Whether he’s working with homeless veterans, prison inmates or queer and trans people in his yoga classes and buddhist teachings, Jacoby Ballard emphasizes the struggle is “part of the journey.”
“There’s actually beauty that you have to offer because of that path,” he says.
Ballard, co-founder of both Third Root Community Health Center in Brooklyn and Bending Towards Justice — which trains U.S. yoga teachers in diversity and social justice — moved to Amherst last month after his partner took a teaching job at the University of Massachusetts Amherst. He’s now teaching classes at Yoga Center Amherst, Yoga Eastworks, Serenity Yoga and Greenfield Community Yoga and Wellness Center.
Just as he made his way to western Massachusetts, Yoga Journal awarded Ballard with the “good karma award” for his work with trans and queer communities, a subsequent prize since the organization gave him the “game changer award” in 2015.
Many may get into yoga to do headstands, he says, but that’s not what’s it’s ultimately about.
For him, yoga is about integrating mind, body and community. Oppressed peoples are where they are for a reason, he says, and society at large is complicit in that.
“It’s the work of yogis to stop homelessness, to stop deportation, because that’s the work of nonviolence,” he says. “None of us can be free unless all of us are free.”
Ballard, 36, says he found a profound sense of focus when he began meditating in high school. Later, in 2003, it was yoga that helped him come out as trans.
“That points to the self-reflection and awareness that has always been part of the magic of yoga,” he says.
He’s seen a lot of minds change around queer and trans communities, but Ballard says it’s not all sunshine and rainbows.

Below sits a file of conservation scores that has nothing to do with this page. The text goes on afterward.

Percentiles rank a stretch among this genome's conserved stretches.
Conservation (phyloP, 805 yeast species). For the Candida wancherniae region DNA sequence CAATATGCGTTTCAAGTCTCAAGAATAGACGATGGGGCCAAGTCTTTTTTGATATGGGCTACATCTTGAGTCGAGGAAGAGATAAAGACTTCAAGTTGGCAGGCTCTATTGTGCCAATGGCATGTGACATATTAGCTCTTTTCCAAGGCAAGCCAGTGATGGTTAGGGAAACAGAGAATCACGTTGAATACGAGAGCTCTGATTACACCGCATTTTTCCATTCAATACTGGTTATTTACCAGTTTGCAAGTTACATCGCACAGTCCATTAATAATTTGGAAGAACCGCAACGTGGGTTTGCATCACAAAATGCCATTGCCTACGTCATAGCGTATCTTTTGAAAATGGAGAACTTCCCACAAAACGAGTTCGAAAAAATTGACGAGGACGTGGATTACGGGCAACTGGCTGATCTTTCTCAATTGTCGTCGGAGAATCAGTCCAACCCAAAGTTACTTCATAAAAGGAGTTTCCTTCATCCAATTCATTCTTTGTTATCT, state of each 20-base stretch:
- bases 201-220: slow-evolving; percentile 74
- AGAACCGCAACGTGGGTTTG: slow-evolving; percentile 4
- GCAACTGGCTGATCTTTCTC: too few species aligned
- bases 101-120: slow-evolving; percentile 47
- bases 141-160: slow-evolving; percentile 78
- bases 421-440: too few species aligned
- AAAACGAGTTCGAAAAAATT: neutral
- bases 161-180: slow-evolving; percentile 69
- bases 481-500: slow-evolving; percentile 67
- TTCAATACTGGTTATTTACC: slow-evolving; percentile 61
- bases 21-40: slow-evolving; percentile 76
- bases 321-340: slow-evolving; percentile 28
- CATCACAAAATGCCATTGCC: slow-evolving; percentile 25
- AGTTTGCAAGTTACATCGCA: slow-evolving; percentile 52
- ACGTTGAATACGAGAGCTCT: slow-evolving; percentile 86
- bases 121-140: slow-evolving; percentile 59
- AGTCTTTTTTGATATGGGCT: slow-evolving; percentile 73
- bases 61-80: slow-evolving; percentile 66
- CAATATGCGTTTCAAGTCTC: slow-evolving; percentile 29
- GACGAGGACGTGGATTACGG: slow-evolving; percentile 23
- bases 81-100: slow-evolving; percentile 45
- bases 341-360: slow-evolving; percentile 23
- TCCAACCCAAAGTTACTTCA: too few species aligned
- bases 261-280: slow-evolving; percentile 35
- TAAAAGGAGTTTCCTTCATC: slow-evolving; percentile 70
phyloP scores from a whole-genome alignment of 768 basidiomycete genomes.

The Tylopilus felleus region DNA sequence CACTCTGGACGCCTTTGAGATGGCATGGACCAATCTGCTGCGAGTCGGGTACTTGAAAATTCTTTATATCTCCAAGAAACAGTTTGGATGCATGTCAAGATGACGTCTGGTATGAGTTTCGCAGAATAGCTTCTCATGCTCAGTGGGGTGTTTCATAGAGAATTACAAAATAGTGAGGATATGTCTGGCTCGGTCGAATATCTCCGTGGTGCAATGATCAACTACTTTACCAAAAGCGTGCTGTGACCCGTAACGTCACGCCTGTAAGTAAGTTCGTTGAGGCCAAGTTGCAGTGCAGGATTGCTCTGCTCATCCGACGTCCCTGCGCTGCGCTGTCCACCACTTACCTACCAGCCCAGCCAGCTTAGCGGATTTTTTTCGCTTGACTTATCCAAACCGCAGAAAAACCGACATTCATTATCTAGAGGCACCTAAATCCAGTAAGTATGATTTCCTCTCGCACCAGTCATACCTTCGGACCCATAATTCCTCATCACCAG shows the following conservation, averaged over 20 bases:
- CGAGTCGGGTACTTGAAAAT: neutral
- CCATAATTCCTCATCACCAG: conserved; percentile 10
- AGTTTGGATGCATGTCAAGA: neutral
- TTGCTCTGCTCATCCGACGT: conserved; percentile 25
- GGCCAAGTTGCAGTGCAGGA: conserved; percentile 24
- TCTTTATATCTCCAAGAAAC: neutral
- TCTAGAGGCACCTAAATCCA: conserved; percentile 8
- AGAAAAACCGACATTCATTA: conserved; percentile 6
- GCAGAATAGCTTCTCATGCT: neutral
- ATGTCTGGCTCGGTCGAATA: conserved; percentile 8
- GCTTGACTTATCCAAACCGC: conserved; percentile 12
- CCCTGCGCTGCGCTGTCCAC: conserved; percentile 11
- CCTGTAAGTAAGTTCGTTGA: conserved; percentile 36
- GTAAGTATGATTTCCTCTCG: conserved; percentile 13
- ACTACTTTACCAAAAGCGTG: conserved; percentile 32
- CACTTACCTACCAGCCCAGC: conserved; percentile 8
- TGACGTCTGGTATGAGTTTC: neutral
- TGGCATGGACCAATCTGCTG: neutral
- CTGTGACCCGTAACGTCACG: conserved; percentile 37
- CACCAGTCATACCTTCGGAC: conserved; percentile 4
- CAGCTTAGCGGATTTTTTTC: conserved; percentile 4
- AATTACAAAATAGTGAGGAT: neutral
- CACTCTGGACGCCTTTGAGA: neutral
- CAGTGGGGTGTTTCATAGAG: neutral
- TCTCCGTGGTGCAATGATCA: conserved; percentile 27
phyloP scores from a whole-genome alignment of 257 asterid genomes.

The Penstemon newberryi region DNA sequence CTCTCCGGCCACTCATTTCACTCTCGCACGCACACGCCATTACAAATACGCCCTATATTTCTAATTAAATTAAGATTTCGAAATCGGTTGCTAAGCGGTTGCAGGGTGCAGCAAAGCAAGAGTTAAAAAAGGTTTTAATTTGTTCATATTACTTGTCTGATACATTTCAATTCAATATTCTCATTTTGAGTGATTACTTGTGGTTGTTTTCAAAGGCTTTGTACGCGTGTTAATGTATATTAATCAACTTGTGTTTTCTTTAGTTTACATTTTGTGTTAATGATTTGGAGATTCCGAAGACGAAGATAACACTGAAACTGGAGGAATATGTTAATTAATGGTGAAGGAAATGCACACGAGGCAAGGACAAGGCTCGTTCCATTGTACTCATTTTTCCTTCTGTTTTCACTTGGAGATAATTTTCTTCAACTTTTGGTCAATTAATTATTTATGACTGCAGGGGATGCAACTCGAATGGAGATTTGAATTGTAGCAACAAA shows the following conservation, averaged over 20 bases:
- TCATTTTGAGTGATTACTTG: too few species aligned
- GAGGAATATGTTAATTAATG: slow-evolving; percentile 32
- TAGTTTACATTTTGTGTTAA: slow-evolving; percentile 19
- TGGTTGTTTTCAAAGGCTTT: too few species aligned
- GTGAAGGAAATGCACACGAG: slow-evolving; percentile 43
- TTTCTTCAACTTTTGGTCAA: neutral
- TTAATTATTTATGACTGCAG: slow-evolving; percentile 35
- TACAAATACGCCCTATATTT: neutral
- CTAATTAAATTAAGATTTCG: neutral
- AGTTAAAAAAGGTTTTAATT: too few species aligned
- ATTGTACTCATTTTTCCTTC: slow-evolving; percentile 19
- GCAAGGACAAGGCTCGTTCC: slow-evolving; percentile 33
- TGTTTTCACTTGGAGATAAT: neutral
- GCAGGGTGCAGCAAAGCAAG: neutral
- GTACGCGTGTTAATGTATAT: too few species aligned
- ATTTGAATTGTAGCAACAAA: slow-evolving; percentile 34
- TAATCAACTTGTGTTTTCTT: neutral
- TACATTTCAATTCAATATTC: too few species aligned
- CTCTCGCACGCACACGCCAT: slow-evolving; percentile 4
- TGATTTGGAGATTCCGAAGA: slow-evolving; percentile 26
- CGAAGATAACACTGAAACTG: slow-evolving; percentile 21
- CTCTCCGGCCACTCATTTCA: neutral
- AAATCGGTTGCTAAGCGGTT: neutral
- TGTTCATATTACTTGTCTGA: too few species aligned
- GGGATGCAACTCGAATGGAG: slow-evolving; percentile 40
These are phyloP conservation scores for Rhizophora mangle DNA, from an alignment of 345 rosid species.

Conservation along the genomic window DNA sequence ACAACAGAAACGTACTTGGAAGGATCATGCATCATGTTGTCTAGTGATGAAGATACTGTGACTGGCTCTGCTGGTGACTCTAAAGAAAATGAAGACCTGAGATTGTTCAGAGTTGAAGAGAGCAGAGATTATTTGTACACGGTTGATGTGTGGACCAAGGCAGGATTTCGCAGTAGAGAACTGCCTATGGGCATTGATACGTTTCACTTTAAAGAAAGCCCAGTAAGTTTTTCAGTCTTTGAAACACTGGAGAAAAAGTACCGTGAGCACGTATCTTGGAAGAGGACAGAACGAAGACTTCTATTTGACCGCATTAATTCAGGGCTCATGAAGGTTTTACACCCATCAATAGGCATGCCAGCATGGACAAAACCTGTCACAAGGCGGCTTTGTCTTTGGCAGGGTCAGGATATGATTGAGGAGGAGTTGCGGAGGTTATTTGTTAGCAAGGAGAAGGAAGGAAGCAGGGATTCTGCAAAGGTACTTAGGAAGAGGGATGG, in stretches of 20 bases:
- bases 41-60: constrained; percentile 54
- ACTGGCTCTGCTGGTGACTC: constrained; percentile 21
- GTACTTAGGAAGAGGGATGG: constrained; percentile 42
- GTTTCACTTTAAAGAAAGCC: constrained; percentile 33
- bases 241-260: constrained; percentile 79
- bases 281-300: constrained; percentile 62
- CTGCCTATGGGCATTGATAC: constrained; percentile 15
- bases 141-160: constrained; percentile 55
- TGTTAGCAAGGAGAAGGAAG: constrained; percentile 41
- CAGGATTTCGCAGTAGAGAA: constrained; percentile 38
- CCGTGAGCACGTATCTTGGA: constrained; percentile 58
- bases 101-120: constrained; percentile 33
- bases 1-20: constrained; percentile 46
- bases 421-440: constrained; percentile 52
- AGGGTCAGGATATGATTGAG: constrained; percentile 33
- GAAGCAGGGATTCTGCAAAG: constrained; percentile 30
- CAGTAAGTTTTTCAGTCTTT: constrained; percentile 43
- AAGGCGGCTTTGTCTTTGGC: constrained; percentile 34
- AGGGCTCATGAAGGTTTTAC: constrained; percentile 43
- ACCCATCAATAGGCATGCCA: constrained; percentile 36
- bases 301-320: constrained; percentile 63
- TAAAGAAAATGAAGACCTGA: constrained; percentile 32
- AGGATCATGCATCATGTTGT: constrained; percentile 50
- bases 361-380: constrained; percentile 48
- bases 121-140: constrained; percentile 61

“While there’s been positive change,” he says, “I resist the progress narrative.”
He says queer and trans people are taking more of a leadership role in social justice movements because, just by existing, they’ve already had to have to difficult conversations.
“We’ve gotten good at telling the truth even when it’s hard, because we’ve had to do that for ourselves.”
That’s why Black Lives Matter, he says, is so heavily run by trans and queer women of color.
“They can’t not realize all these things about society,” he says.
Because yoga is a peaceful practice, Ballard says, some teachers make the mistake of suppressing the anger felt by students in oppressed communities.
“I validate their anger,” he says. “Anger is an emotion that arises when something is wrong, and it’s important to listen to, to let the emotion run through you.”
Still, he says, it’s important to pause and to let it pass before addressing it outwardly.
“If you speak or act when you’re in the heat of the moment, it’s going to harm your cause,” he says.
Ballard is conscious of the music he plays, the words he chooses and the adjustments he makes in his efforts to create a more inclusive environment in his yoga classes.
He reads the room to get a sense of who’s feeling welcome, who isn’t.
He’s more attune to these details, he says, because there was no such safe space for him.
“I had to create it — It’s that space I was craving eight years ago,’ he says. “It’s been this really interesting healing spiral.”
Much of the yoga at the time, he says, had an alienating “corporate feel” to it. It lacked a higher level of awareness.
“It’s not about the postures, it’s about who we are being in our lives,” he says. “So it felt a little bankrupt to me.”
And simply being himself landed him hostility from fellow yogis, some of whom kicked him out of changing rooms.
“As a trans and queer person I didn’t feel welcome,” he says. “There was no one like me.”
Since then, Ballard has made a point to forge new spaces for those formerly left on the sidelines.
“I feel like there’s a way to be really intentional about bringing more people in,” he says.
That’s why he’s teaching queer and trans yoga at Yoga Center Amherst and Eastworks Yoga to send a message that “yoga is for you,” and to provide “a place where you can come cry on your mat and know the person next to you is crying for the same reason.”
“Creating that space in just a 1-hour yoga class can have a really profound effect,” he says.
Ballard says he doesn’t offer a “pinnacle pose” in his classes, but instead emphasizes trying on a yoga pose “just like a pair of pants.”
“They’re never going to look the same on any two bodies.”
He was recently joking with friends, he says, about how he’s no longer an outsider, that his ability to quickly earn teaching positions at several local studios shows his work has moved more toward mainstream.
“Yoga communities are shifting,” he says. “That’s what I’m here for.”
Contact Amanda Drane at firstname.lastname@example.org.